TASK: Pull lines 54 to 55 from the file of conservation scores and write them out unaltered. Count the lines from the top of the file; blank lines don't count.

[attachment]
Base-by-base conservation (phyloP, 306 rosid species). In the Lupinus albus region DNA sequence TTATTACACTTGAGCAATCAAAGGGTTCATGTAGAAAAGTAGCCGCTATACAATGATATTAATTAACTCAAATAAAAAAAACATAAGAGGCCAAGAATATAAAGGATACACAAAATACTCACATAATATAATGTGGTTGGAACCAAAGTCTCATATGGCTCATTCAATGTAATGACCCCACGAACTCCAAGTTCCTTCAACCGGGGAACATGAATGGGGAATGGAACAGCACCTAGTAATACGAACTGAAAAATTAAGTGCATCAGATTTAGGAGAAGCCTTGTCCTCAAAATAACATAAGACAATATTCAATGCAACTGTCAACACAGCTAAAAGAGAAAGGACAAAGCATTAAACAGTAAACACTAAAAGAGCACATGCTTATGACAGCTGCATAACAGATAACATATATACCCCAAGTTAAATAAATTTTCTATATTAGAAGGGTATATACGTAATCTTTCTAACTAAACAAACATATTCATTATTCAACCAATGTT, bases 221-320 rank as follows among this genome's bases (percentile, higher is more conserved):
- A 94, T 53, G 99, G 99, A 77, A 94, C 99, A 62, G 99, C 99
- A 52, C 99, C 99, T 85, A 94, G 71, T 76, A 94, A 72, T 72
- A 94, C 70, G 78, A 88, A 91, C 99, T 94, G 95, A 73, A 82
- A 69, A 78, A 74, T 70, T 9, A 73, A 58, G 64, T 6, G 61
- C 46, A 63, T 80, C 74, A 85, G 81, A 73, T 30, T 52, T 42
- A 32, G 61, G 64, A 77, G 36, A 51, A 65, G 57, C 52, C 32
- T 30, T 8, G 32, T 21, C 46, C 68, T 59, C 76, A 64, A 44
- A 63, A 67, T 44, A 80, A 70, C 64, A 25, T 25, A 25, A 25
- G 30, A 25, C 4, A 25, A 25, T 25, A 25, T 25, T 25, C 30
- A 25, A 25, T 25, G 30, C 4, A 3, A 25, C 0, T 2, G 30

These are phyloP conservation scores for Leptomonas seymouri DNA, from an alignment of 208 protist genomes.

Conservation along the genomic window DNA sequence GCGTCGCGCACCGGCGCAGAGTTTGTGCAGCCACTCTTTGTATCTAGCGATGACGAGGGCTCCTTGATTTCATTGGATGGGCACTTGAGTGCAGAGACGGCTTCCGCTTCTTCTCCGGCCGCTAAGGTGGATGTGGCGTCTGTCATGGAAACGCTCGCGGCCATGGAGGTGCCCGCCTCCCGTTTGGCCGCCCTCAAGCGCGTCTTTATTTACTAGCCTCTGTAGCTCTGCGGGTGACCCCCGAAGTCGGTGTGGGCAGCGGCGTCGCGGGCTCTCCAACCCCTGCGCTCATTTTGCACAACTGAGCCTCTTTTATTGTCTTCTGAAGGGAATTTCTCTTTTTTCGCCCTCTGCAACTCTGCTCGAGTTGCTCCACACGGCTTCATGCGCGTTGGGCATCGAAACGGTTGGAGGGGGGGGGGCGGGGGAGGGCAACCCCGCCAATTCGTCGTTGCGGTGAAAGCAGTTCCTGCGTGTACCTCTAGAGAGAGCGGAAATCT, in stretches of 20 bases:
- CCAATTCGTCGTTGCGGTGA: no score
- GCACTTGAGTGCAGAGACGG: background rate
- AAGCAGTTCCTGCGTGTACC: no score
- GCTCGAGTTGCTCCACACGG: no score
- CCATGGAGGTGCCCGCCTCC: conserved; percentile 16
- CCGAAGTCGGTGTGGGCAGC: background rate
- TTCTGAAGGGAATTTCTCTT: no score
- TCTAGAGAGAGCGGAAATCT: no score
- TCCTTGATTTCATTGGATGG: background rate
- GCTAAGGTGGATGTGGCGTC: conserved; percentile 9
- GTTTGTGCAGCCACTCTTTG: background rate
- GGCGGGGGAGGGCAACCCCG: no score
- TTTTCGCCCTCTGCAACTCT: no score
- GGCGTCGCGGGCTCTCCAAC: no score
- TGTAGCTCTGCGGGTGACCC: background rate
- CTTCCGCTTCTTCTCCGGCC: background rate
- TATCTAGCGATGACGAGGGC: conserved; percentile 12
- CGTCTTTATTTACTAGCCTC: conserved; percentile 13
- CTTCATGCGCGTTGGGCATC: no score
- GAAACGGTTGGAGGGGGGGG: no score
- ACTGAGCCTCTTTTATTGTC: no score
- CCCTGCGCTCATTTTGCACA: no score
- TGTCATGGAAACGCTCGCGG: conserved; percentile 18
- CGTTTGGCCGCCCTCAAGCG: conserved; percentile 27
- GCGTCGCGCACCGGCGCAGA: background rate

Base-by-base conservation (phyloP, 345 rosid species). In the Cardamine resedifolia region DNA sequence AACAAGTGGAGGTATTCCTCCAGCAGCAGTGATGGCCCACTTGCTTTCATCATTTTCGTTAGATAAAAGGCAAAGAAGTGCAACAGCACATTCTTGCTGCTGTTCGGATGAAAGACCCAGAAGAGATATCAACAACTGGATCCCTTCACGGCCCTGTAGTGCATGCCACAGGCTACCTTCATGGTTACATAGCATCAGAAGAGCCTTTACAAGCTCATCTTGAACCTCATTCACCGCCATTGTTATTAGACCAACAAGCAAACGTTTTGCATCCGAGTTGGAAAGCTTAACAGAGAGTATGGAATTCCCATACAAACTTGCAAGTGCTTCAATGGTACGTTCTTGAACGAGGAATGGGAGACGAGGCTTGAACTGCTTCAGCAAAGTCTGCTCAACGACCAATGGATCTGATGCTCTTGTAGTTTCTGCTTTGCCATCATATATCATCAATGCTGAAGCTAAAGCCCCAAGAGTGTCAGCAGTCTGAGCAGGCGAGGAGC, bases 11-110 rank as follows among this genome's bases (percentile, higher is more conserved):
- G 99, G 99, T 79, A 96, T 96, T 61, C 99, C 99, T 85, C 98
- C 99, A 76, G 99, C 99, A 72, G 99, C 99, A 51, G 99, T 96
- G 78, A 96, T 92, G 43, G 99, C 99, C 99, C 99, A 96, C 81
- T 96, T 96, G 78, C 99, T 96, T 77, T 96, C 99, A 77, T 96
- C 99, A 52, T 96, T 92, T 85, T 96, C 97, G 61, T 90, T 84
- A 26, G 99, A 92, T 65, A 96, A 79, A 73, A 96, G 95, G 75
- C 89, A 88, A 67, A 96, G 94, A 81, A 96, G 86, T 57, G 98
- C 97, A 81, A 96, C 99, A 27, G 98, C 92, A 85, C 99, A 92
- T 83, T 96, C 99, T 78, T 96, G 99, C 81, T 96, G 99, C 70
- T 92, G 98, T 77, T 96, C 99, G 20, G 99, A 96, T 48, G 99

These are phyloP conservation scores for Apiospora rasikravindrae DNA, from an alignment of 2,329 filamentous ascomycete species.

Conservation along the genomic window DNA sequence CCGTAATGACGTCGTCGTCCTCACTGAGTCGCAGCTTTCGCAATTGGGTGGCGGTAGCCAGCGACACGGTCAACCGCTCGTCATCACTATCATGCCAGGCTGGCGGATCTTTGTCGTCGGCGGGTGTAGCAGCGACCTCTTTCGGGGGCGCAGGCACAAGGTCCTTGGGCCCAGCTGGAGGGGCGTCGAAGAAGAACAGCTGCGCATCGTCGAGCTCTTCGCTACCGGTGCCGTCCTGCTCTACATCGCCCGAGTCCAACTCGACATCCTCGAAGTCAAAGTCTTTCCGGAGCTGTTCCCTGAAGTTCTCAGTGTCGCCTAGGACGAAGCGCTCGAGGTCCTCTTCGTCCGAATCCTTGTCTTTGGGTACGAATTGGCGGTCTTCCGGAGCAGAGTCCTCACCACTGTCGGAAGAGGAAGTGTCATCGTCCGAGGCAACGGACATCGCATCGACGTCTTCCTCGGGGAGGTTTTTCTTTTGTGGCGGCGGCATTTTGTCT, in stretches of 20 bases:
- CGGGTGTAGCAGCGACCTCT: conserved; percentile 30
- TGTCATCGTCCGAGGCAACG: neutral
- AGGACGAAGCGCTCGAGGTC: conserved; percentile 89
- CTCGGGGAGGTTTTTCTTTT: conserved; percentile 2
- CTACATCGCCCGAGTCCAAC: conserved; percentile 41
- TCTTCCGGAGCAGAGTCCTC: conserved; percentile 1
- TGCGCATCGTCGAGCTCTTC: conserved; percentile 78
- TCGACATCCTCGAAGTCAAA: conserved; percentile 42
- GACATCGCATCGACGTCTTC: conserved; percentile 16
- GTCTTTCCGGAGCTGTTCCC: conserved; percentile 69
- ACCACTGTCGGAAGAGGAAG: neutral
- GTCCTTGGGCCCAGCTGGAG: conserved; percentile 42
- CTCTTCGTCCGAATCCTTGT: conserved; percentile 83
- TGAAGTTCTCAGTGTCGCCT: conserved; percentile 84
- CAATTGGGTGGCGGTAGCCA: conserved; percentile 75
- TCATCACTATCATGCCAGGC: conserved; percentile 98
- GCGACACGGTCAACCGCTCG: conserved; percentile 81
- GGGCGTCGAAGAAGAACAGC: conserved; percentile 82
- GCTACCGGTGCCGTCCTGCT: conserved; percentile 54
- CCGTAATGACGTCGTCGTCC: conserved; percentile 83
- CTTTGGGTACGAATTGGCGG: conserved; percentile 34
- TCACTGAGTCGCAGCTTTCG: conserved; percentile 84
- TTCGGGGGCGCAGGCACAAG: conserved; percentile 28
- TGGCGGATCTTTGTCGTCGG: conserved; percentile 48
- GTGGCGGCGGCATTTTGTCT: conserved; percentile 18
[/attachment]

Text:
- AGGACGAAGCGCTCGAGGTC: conserved; percentile 89
- CTCGGGGAGGTTTTTCTTTT: conserved; percentile 2